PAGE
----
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dc.contributor.authorBachou, Hanifaeng
dc.contributor.authorTumwine, James K.eng
dc.contributor.authorMwadime, Robert K. N.eng
dc.contributor.authorTylleskär, Thorkildeng
dc.date.accessioned2006-11-01T12:34:55Z
dc.date.available2006-11-01T12:34:55Z
dc.date.issued2006-03-16eng
dc.identifier.issn1471-2431eng
dc.identifier.urihttp://hdl.handle.net/1956/1928
dc.description.abstract<p>Background: Although the risk factors for increased fatality among severely malnourished children have been reported, recent information from Africa, during a period of HIV pandemic and constrained health services, remains sketchy. The aim of this study has been to establish the risk factors for excess deaths among hospitalized severely malnourished children of below five years of age.</p> <p>Method: In 2003, two hundred and twenty consecutively admitted, severely malnourished children were followed in the paediatric wards of Mulago, Uganda's national referral and teaching hospital. The children's baseline health conditions were established by physical examination, along with haematological, biochemical, microbiological and immunological indices.</p> <p>Results: Of the 220 children, 52 (24%) died, with over 70% of the deaths occurring in the first week of admission. There was no significant difference by sex or age group. The presence of oedema increased the adjusted odds-ratio, but did not reach significance (OR = 2.0; 95% CI = 0.8 – 4.7), similarly for a positive HIV status (OR = 2.6, 95% CI = 0.8 – 8.6). Twenty four out of 52 children who received blood transfusion died (OR = 5.0, 95% CI = 2 – 12); while, 26 out of 62 children who received intravenous infusion died (OR = 4.8, 95% CI = 2 – 12). The outcome of children who received blood or intravenous fluids was less favourable than of children who did not receive them. Adjustment for severity of disease did not change this.</p> <p>Conclusion: The main risk factors for excess hospital deaths among severely malnourished children in Mulago hospital include blood transfusion and intravenous infusion. An intervention to reduce deaths needs to focus on guideline compliance with respect to blood transfusions/infusions.</p>en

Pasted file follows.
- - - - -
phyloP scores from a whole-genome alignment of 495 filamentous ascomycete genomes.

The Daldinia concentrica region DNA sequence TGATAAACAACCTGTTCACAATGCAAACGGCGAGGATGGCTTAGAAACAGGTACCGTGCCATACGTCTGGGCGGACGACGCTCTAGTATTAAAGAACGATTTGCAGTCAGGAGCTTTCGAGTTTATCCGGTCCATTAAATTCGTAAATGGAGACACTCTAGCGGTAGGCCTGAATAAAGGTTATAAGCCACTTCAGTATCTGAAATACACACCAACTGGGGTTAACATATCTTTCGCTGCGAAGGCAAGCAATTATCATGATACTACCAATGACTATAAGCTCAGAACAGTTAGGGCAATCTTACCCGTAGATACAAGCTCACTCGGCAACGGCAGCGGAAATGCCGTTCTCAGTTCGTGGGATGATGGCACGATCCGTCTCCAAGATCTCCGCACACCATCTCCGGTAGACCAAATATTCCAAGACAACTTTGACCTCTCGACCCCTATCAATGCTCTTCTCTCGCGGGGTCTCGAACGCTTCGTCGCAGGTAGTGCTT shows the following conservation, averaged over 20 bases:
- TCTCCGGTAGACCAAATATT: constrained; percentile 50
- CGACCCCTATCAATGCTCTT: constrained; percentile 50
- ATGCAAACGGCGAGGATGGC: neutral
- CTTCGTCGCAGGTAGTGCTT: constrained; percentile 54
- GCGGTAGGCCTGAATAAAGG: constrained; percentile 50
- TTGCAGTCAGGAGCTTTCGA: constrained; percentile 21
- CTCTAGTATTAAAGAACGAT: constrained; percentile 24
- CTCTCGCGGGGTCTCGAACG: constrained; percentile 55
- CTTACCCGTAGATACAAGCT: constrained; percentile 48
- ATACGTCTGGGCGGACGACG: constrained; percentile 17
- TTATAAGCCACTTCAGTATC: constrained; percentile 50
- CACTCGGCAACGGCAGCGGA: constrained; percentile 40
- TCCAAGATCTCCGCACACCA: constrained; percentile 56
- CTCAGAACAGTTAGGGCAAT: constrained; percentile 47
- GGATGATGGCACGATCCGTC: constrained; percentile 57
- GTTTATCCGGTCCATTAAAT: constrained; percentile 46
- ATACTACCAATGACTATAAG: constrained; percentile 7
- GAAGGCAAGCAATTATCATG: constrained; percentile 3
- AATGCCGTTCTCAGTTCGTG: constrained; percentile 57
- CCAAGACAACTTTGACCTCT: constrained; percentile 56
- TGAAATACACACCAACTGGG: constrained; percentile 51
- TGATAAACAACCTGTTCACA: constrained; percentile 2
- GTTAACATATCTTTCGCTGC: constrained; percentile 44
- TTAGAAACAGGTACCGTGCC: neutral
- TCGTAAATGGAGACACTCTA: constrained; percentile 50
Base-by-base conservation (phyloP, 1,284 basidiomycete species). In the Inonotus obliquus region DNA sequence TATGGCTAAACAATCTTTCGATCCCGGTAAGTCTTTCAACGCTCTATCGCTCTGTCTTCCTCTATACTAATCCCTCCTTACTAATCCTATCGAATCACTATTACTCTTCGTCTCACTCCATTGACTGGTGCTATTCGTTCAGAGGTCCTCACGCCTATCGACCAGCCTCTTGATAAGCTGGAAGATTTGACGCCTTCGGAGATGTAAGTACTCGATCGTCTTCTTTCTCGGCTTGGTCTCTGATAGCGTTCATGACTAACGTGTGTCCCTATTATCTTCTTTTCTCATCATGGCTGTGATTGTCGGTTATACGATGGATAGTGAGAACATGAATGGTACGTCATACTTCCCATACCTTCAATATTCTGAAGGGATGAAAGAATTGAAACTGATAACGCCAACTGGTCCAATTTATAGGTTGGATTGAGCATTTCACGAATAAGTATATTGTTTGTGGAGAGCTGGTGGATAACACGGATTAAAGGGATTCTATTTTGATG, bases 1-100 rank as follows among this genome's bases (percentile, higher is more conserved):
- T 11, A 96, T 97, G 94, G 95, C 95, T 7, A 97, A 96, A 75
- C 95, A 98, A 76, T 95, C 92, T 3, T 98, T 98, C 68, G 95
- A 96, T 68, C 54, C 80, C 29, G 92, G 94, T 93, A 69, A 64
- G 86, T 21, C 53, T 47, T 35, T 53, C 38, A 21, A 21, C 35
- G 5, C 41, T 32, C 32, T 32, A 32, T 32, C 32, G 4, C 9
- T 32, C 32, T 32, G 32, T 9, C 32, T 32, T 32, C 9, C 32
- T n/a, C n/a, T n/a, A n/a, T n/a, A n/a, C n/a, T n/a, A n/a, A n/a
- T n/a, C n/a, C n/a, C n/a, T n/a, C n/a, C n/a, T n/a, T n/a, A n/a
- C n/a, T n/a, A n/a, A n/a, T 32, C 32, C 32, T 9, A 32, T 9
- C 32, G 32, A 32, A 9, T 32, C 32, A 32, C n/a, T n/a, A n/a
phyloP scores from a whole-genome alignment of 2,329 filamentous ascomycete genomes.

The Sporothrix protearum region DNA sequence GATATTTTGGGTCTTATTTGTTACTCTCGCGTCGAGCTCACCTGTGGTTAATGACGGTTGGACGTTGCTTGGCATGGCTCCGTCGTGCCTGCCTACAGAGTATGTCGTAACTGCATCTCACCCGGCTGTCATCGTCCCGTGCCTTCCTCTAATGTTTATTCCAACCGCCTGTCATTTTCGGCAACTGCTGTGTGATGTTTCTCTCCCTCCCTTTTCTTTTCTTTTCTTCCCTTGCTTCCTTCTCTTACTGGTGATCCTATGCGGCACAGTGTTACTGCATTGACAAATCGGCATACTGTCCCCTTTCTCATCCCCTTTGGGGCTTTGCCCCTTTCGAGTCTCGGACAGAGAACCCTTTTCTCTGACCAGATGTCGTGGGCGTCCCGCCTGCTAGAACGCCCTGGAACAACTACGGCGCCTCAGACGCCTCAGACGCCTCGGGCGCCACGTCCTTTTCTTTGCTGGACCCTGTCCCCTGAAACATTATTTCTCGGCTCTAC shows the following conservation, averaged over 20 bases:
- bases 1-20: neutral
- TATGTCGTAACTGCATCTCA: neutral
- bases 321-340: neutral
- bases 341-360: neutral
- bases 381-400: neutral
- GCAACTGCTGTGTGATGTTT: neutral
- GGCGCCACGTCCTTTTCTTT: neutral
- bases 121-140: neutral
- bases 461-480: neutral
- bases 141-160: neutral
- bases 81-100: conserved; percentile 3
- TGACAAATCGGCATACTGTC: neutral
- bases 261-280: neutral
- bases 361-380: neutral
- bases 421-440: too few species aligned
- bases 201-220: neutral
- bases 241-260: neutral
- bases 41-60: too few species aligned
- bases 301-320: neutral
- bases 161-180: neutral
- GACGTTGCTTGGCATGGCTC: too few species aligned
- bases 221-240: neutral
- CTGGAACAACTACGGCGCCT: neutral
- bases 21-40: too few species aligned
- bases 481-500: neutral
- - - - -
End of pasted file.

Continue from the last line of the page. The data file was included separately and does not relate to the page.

dc.format.extent305139 byteseng
dc.format.mimetypeapplication/pdfeng
dc.language.isoengeng
dc.publisherBioMed Centraleng
dc.rightsAttribution CC BYeng
dc.rights.urihttp://creativecommons.org/licenses/by/2.0eng
dc.titleRisk factors in hospital deaths in severely malnourished children in Kampala, Ugandaeng
dc.typeJournal articleeng
dc.subject.nsiVDP::Medisinske Fag: 700::Helsefag: 800nob
dc.rights.holderCopyright 2006 Bachou et al; licensee BioMed Central Ltd.
dc.type.versionpublishedVersioneng
bora.peerreviewedPeer reviewedeng
bora.journalTitleBMC Pediatricseng
bibo.volume6eng
bibo.issue7eng
bora.cristinID377305eng
bibo.doihttp://dx.doi.org/10.1186/1471-2431-6-7eng
dc.identifier.cristinID377305eng
dc.identifier.doihttp://dx.doi.org/10.1186/1471-2431-6-7


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